uterine hemorrhage, has reason to express the greatest confidence in the
remedy, and records several cases treated by rather large doses, 10 to 20
min. repeated every fifteen to twenty minutes (American Journal Medi-
cal Sciences, October, 1859).

Amenorrhcea. When this depends upon congestion or torpor of the
uterus, or is connected with anaemia or chlorosis, I have known arsenic
succeed well, and have several times found that when iron preparations
had been taken without marked result, the addition of arsenic was quick-
ly followed by relief it seemed to act as a regulator of the circulation
and as an uterine tonic.

Hemorrhoids. The efficacy of arsenic in this form of venous conges-
tion has been sometimes well shown; thus, in one case, a gentleman had
suffered for many years, and had undergone cauterizing and other opera-
tions, when this remedy was given to him for hay-asthma, and he found
his hemorrhoids to be more relieved in a few days than under any other
treatment. Relapses occurred more than once, but always yielded in a
few days to 8-min. doses of Fowler's solution (Parvin, in J3raithwaitc 's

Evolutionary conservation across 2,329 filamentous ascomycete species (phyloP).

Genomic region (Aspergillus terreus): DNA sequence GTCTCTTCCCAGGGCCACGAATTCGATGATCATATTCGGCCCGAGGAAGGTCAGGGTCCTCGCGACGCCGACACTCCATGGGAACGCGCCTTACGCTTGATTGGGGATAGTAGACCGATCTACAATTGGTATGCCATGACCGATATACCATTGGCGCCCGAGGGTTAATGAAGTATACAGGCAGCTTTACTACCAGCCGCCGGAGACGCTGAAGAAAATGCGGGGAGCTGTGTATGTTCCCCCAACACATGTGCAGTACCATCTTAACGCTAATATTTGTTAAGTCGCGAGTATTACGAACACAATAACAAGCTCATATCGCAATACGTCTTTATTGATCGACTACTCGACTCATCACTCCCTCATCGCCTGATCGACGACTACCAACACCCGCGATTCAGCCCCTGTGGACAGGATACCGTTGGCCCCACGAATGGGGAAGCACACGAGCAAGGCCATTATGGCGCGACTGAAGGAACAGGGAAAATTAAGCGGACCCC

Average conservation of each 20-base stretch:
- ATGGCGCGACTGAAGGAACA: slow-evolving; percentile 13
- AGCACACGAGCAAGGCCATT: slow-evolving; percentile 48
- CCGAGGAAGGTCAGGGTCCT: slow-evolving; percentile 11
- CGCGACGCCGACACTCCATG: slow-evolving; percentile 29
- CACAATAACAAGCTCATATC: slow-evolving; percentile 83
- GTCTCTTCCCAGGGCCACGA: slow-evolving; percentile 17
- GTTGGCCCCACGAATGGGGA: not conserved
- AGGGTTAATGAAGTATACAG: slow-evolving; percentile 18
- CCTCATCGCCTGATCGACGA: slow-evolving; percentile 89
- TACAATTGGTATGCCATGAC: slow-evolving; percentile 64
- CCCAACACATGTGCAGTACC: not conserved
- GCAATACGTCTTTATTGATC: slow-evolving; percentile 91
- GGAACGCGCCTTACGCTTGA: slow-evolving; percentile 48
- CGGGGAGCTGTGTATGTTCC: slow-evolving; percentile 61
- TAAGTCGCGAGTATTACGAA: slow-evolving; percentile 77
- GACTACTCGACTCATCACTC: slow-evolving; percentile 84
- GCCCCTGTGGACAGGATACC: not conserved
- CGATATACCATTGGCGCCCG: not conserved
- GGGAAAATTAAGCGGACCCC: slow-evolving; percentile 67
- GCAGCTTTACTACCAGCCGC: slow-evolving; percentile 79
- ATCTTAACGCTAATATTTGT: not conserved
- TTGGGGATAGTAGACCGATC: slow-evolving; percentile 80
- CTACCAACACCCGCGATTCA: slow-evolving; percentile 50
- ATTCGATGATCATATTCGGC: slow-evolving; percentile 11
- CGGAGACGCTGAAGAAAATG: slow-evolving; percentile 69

Retrospect, ii., 1866). I can recommend it strongly in painful hemor-
rhoids, and also for ordinary external piles.

Cutaneous Disease. Arsenic is largely used by the profession, almost
as a routine remedy, in cutaneous disease, but its value has been variously
estimated by specialists of experience. We may exclude at once from its
influence the ordinary acute exanthemata, also nasvus, parasitic and syph-



62 MATEKIA MEDICA AND THERAPEUTICS.

ilitic eruptions, and the rarer maladies of scleroderma, keloid, xanthel-
asma, and true leprosy. We may exclude also all forms of skin disease
while in the acute stage, or while accompanied by marked inflammatory
reaction, and then, speaking generally, we may say that as we have noted
arsenic to be valuable in rheumatic, malarial, and neurotic affections, so